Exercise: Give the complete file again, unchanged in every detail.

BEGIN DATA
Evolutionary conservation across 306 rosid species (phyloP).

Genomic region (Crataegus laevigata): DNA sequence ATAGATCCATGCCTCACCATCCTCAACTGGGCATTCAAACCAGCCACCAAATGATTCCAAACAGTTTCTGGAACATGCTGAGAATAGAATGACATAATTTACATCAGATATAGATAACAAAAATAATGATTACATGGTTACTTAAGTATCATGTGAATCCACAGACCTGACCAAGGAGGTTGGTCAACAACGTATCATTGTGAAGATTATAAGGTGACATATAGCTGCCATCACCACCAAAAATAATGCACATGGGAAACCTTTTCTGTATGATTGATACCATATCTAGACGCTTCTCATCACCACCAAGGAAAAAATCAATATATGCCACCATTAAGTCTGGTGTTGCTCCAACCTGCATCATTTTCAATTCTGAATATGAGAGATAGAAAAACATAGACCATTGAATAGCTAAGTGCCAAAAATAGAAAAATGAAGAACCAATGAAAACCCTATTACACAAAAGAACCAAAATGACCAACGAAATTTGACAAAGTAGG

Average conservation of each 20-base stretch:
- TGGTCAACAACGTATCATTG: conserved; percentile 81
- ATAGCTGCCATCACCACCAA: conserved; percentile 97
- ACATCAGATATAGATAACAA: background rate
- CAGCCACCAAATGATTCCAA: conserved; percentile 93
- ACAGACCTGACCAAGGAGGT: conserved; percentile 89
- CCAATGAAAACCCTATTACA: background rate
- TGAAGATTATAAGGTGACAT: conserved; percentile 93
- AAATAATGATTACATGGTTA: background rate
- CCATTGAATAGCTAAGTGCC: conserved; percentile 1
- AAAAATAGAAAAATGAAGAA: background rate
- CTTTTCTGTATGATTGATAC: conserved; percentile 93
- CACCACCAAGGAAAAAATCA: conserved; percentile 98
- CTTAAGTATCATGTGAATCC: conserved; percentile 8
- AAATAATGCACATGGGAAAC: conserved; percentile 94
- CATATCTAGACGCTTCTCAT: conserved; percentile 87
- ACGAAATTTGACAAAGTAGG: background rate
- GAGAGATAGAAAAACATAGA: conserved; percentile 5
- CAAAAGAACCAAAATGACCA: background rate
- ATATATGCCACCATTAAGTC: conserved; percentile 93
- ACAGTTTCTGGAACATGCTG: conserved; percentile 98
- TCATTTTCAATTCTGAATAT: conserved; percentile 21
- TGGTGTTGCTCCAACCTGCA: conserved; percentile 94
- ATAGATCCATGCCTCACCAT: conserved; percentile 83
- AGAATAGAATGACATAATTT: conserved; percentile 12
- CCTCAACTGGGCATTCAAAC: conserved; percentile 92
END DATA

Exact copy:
Evolutionary conservation across 306 rosid species (phyloP).

Genomic region (Crataegus laevigata): DNA sequence ATAGATCCATGCCTCACCATCCTCAACTGGGCATTCAAACCAGCCACCAAATGATTCCAAACAGTTTCTGGAACATGCTGAGAATAGAATGACATAATTTACATCAGATATAGATAACAAAAATAATGATTACATGGTTACTTAAGTATCATGTGAATCCACAGACCTGACCAAGGAGGTTGGTCAACAACGTATCATTGTGAAGATTATAAGGTGACATATAGCTGCCATCACCACCAAAAATAATGCACATGGGAAACCTTTTCTGTATGATTGATACCATATCTAGACGCTTCTCATCACCACCAAGGAAAAAATCAATATATGCCACCATTAAGTCTGGTGTTGCTCCAACCTGCATCATTTTCAATTCTGAATATGAGAGATAGAAAAACATAGACCATTGAATAGCTAAGTGCCAAAAATAGAAAAATGAAGAACCAATGAAAACCCTATTACACAAAAGAACCAAAATGACCAACGAAATTTGACAAAGTAGG

Average conservation of each 20-base stretch:
- TGGTCAACAACGTATCATTG: conserved; percentile 81
- ATAGCTGCCATCACCACCAA: conserved; percentile 97
- ACATCAGATATAGATAACAA: background rate
- CAGCCACCAAATGATTCCAA: conserved; percentile 93
- ACAGACCTGACCAAGGAGGT: conserved; percentile 89
- CCAATGAAAACCCTATTACA: background rate
- TGAAGATTATAAGGTGACAT: conserved; percentile 93
- AAATAATGATTACATGGTTA: background rate
- CCATTGAATAGCTAAGTGCC: conserved; percentile 1
- AAAAATAGAAAAATGAAGAA: background rate
- CTTTTCTGTATGATTGATAC: conserved; percentile 93
- CACCACCAAGGAAAAAATCA: conserved; percentile 98
- CTTAAGTATCATGTGAATCC: conserved; percentile 8
- AAATAATGCACATGGGAAAC: conserved; percentile 94
- CATATCTAGACGCTTCTCAT: conserved; percentile 87
- ACGAAATTTGACAAAGTAGG: background rate
- GAGAGATAGAAAAACATAGA: conserved; percentile 5
- CAAAAGAACCAAAATGACCA: background rate
- ATATATGCCACCATTAAGTC: conserved; percentile 93
- ACAGTTTCTGGAACATGCTG: conserved; percentile 98
- TCATTTTCAATTCTGAATAT: conserved; percentile 21
- TGGTGTTGCTCCAACCTGCA: conserved; percentile 94
- ATAGATCCATGCCTCACCAT: conserved; percentile 83
- AGAATAGAATGACATAATTT: conserved; percentile 12
- CCTCAACTGGGCATTCAAAC: conserved; percentile 92